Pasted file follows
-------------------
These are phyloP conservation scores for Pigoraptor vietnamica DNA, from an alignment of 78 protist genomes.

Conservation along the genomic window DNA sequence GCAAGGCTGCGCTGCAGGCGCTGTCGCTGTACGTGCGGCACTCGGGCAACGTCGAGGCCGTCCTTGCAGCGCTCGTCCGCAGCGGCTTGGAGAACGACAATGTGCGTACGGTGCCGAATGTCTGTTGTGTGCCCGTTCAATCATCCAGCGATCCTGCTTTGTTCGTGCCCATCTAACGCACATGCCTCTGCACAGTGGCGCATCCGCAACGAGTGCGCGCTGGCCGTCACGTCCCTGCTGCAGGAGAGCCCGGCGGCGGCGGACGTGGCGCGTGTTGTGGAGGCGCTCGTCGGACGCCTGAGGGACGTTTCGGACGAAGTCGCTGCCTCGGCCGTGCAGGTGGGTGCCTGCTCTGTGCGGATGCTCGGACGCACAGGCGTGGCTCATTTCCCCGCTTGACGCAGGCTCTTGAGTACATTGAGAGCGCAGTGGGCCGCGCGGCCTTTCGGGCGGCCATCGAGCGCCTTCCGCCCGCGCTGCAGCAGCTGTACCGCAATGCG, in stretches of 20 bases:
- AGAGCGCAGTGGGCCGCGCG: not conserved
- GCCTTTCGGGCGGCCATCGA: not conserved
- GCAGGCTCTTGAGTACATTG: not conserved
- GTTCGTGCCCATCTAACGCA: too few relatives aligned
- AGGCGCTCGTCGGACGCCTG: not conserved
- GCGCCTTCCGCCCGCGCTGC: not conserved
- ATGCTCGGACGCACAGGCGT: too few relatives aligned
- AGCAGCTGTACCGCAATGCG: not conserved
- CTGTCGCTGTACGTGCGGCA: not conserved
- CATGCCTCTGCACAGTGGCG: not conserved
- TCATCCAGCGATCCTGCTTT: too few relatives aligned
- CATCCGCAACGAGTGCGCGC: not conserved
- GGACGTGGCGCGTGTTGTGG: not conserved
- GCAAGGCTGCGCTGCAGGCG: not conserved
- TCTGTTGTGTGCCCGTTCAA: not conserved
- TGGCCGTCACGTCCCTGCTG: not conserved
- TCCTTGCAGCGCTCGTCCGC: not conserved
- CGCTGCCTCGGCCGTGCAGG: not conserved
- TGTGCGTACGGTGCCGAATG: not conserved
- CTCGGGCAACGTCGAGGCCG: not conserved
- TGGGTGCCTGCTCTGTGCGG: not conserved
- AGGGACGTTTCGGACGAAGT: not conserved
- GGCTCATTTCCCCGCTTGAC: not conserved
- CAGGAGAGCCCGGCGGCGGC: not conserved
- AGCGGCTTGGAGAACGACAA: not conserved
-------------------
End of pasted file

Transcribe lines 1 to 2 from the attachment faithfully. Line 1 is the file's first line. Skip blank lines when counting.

These are phyloP conservation scores for Pigoraptor vietnamica DNA, from an alignment of 78 protist genomes.

Conservation along the genomic window DNA sequence GCAAGGCTGCGCTGCAGGCGCTGTCGCTGTACGTGCGGCACTCGGGCAACGTCGAGGCCGTCCTTGCAGCGCTCGTCCGCAGCGGCTTGGAGAACGACAATGTGCGTACGGTGCCGAATGTCTGTTGTGTGCCCGTTCAATCATCCAGCGATCCTGCTTTGTTCGTGCCCATCTAACGCACATGCCTCTGCACAGTGGCGCATCCGCAACGAGTGCGCGCTGGCCGTCACGTCCCTGCTGCAGGAGAGCCCGGCGGCGGCGGACGTGGCGCGTGTTGTGGAGGCGCTCGTCGGACGCCTGAGGGACGTTTCGGACGAAGTCGCTGCCTCGGCCGTGCAGGTGGGTGCCTGCTCTGTGCGGATGCTCGGACGCACAGGCGTGGCTCATTTCCCCGCTTGACGCAGGCTCTTGAGTACATTGAGAGCGCAGTGGGCCGCGCGGCCTTTCGGGCGGCCATCGAGCGCCTTCCGCCCGCGCTGCAGCAGCTGTACCGCAATGCG, in stretches of 20 bases: